- Pressure oxidation of metallurgical wastes (slags) for base metal recovery and remediation: Total remediation and cleanup of waste slags with simultaneous recovery of base metals by POX technology.
- Development of sensors for acid and redox monitoring in aqueous streams at high temperatures: In situ monitoring by robust sensors in a variety of slurry streams in temperatures ranging from room to those in autoclaves
- Chemical modeling of complex aqueous electrolyte solutions: Development of dedicated databases for modeling the chemistry (i.e., speciation, solubility, vapor-liquid equilibria) of salts and other compounds in complex multicomponent process solutions within very wide temperature ranges.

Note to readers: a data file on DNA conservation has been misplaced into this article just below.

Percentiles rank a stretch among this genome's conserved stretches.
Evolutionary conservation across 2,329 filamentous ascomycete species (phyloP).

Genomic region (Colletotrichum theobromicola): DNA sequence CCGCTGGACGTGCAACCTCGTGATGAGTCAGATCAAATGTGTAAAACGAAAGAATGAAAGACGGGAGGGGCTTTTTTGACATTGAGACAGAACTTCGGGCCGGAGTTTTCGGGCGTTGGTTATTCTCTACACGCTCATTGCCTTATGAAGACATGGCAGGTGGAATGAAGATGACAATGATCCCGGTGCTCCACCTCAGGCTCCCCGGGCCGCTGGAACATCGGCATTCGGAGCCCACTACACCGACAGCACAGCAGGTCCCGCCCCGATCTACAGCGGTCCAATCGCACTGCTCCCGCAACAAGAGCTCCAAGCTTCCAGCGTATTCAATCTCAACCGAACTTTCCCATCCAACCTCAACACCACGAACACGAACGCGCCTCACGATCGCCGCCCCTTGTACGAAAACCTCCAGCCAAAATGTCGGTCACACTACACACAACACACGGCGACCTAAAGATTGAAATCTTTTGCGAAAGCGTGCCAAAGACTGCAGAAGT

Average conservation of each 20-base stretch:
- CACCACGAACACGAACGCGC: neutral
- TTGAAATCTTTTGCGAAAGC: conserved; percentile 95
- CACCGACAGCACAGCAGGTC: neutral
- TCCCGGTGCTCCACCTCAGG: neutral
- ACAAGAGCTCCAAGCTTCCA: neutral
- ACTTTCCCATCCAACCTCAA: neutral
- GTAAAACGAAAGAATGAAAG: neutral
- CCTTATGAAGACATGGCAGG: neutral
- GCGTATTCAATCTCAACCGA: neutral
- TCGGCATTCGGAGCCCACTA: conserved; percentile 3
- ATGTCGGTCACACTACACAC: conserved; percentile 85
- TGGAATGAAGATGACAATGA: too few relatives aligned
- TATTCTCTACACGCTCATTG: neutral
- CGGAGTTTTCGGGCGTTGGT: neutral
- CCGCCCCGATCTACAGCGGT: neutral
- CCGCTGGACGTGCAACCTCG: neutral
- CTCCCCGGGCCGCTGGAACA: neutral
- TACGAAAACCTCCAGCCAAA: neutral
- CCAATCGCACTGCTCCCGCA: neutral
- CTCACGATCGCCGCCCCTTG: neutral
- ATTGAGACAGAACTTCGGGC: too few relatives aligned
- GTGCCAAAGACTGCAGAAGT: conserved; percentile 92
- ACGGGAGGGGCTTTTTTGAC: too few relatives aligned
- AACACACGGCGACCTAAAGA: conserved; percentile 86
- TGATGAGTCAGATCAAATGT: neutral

Prof. Elodie Passeport
To protect water quality from adverse effects due to these and other emerging contaminants, the research of our group is driven by three main objectives:
(1) to track the behavior of specific emerging contaminants in surface waters;
(2) to develop and evaluate novel cost-effective water treatment technologies based on ecological engineering principles;
(3) to develop a new application for stable isotope techniques to quantify trace levels of emerging contaminants in surface waters.
This information is vital for the development of appropriate policies and engineering solutions for use, disposal, and sustainable removal of these chemicals.
Prof. Barbara Sherwood Lollar